One of the things that makes this experience really different for me is that this is my first time living in a big city! Even though I, technically, live in Cumbayá, which is just outside of Quito. I grew up in a borough (not even big enough to be a town) that was small enough to share a school district with the neighboring borough (shout out to Riverside and Danville, PA!). Even Holland isn’t that big of a city, especially since I spend most of my time on Hope’s campus. The city of Quito has close to 2 million people living here and the metro area has almost 3 million – that’s a huge change for me!

There are a lot of things I really like about living in a city. For instance, public transportation. The buses here cost 25 cents one way, making them a super convenient way to get around. I can take a bus (actually two buses – there’s a transfer) into the city and it gives me the freedom to do things on my own without being able to actually drive (as per the rules – although I couldn’t drive anyway, almost all of the cars here are stick shift and I never learned to drive a stick shift). I take a bus to and from school every day. They even sell food at some of the bus stops! Today, I discovered that bus station churros are pretty delicious.

The other thing I enjoy about public transportation is a little more unique, I’ve never seen it happen in the US. At most bus stops here, vendors will step onto the bus to sell odds and ends, usually for a dollar. It can be ice cream, bread, sewing kits, or even phone chargers. In the city, they’ll hop on for a couple stops before getting back off. On long haul buses, the bus will stop for a few minutes to allow them to do rounds. Now, it may not sound particularly appealing to have someone peddling things on public transport, but trust me – it’s great! The vendors usually aren’t pushy, and I can’t count the number of times I’ve been a little hungry and the next meal is several hours away so I bought 4 yucca rolls for a dollar or a bag of coated peanuts for 50 cents. It’s definitely an aspect of public transport I wasn’t expecting, but appreciate greatly!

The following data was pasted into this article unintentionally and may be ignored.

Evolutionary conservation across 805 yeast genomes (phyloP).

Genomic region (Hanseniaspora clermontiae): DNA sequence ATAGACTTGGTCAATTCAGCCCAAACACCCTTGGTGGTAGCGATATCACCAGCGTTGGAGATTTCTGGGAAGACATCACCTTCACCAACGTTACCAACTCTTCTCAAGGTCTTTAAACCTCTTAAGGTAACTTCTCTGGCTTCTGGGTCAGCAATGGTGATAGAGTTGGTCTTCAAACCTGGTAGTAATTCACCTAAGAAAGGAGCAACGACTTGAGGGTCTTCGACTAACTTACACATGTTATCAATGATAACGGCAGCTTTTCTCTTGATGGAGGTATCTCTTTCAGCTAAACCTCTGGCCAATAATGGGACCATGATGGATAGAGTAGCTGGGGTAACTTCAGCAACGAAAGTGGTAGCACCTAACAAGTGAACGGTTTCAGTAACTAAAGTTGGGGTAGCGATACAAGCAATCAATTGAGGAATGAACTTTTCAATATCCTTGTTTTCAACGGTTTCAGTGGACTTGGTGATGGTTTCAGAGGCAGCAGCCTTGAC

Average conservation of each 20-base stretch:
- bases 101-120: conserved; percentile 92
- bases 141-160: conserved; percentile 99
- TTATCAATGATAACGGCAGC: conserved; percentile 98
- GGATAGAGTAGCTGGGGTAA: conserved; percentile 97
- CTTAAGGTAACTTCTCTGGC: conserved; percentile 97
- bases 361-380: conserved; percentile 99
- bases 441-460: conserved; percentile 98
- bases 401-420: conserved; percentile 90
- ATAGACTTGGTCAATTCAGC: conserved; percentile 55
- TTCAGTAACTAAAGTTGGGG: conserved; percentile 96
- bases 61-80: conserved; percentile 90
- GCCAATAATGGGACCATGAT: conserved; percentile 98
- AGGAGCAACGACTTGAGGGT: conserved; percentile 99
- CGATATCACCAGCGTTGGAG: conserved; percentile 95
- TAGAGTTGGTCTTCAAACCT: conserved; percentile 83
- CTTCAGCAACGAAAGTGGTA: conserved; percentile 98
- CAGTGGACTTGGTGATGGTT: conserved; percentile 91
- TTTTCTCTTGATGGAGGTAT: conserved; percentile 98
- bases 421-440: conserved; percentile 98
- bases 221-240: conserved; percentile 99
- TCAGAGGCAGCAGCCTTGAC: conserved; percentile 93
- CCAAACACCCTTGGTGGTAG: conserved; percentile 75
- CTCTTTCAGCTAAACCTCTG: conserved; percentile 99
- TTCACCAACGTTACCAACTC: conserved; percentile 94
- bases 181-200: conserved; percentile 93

A photo I took of one of the buses I take every day to class (this is also the first leg of the journey into Quito proper). The man in the front is the one who collects fares from everyone and gets off the bus to recruit people to ride at the major stops by shouting out the final destination.
A photo I took of one of the buses I take every day to class (this is also the first leg of the journey into Quito proper). The man in the front is the one who collects fares from everyone and gets off the bus to recruit people to ride at the major stops by shouting out the final destination.

The second, and bigger thing, is more specific to Quito (and Latin America in general, really). I LOVE the historic district! I can get there on the bus and it’s absolutely full of beautiful old cathedrals (the youngest was built in the 1800s, the oldest in the 1500s), parks, and museums. I didn’t have anything to do on a Saturday so I went into the historic district and toured a small archaeological museum full of amazing artifacts! Going to that museum doesn’t even begin to touch the list of museums and places within the city that I want to tour in the coming months. Coming from a small town, that absolutely astounds me. There’s just so much to do inside the city!

One of the squares in the historic center of Quito. On the right (where you can't see) is a huge, old church/convent that you can tour)
One of the squares in the historic center of Quito. On the right (where you can’t see) is a huge, old church/convent that you can tour)

Of course there are some changes I don’t like so much – I have to be a lot more careful with my belongings. Every day, before I get on the bus, my host mom reminds me to keep my backpack in front of me so someone doesn’t make off with my phone or wallet. The pollution is a lot worse here than it is at home due to the number of people and cars (and partially due to the fact that it’s the dry season – the dust doesn’t help!). The city is actually implementing regulations where cars with certain license plates can’t drive on certain days to try to cut down on pollution (I guess you can do that when you have public transportation). I guess that’s the price of living in a city though, and it’s absolutely a price I’m willing to pay to live in an incredible location for 4 months!

Published by Kimberly Breyfogle

Class of 2021 IES Abroad Quito, Ecuador Chemistry, Spanish w/ minor in History, Biology

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